Introduction to Extraversion
Some days you want to hang out by yourself, not answer the phone, and make the world go away. The next day you e-mail everyone, schedule lunch with a friend, and try to find an evening gathering to take part in. It may be the phases of the moon, or something you ate; some days are just like that. In actuality, your desire to be with others or to be alone reflects something deep in your personality. Some of us are more comfortable by ourselves or with one or two friends, while others of us crave the crowd and can't stand it when the house is empty or the phone doesn't ring. The following paragraphs describe your fundamental desires about being with other people; whether you are generally an outgoing person or more reserved, if you seek adventures with others, if you tend toward assertiveness or kindness.
You are quiet and reserved to the extent that others might think of you as a solitary person. They may be right in some ways - there are plenty of times when you prefer your own company to most social gatherings. You'd rather be alone with a good book and an evening of leisure than at a party or a committee meeting or in the crowds at the mall.
Others seem to enjoy the free flow of spontaneous conversations and group discussion more than do you. You like to think things through for yourself then offer up your opinions in measured and deliberate ways. And even when you are in conversations with others, you are cautious and guarded with others. You don't have a lot of interest in participating in larger groups like parties, committees and crowds, and you don't like the spotlight. You might even dread mandatory social events, such as office gatherings at holidays. You speak up when you have something to contribute to the conversation but you don't speak just to hear yourself talking. In most social circumstances you meet your obligations and then you look forward to getting back to your routine; where you find your deepest satisfaction.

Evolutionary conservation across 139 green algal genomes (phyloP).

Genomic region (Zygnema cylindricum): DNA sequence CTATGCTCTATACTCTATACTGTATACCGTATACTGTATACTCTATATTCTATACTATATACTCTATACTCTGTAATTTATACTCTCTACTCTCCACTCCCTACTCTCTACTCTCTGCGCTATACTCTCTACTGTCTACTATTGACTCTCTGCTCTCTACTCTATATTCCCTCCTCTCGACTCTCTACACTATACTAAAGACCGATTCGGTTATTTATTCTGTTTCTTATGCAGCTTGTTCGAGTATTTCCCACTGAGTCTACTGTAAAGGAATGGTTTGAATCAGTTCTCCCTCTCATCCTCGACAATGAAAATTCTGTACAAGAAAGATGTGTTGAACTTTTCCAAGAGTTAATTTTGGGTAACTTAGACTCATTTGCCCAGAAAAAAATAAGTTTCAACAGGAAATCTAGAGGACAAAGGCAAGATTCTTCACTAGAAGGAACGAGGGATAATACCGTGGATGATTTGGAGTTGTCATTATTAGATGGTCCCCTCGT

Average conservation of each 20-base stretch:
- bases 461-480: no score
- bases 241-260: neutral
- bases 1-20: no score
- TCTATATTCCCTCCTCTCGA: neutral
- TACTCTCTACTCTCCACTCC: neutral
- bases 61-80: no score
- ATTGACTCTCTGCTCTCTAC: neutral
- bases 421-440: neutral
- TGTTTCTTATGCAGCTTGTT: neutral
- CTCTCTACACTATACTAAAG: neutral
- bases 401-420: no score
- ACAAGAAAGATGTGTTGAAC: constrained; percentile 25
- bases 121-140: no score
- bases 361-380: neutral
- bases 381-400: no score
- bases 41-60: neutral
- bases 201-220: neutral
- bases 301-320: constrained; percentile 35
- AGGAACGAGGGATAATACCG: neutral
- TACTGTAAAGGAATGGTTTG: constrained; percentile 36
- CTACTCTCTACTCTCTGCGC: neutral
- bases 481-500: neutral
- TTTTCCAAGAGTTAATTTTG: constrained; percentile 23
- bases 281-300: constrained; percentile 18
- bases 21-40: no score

Your social circle is probably not very large - you may have several close friends. You probably enjoy quieter social activities, maybe sharing meals or small gatherings with them. And even with your friends you may he somewhat guarded; you open up, but slowly, and share yourself, but in a slow and careful way. You want and need to be close to these people, but you take your time; you share yourself with them albeit cautiously at first.
You may run into some social problems with certain people. They may see your deliberate style as aloof. Because these people are more gregarious, they may want and expect you to participate in social situations that you do not really enjoy. Their frustration with you may grow into irritation, as if your distance and guardedness is about them, when you know well that's it's not about them, it's just who you are. Since they work or live with you, they may know that you are smarter and deeper and more interesting than you show yourself to be. They may want to know more of you, and try to communicate with you, but are frustrated by the wall you live behind. But that's where you're comfortable, so most of the time both you and they will have to live with their frustrations.
As people who get close to you become accustomed to you and your reserved ways, they likely find you a pleasure to be with. You may not talk much, but you could be witty, a very good listener and a great friend. So long as they can allow you your cautious style, they could open up to you and find you to be someone they can trust as a thoughtful, steady friend. Also, as they learn that your aloofness hides a thoughtful and lively mind and a wealth of experience, they may ask you personal questions about life? of both theirs and yours. At first, of course, this may be uncomfortable for you, and it may never become one of your favorite experiences. But with a few friends that you learn to trust, who learn to trust and care for you, you may come to engage in more lively and animated conversations. In these situations with these certain people, both you and they will learn to be at ease with the fact that you are a very quiet and reserved person.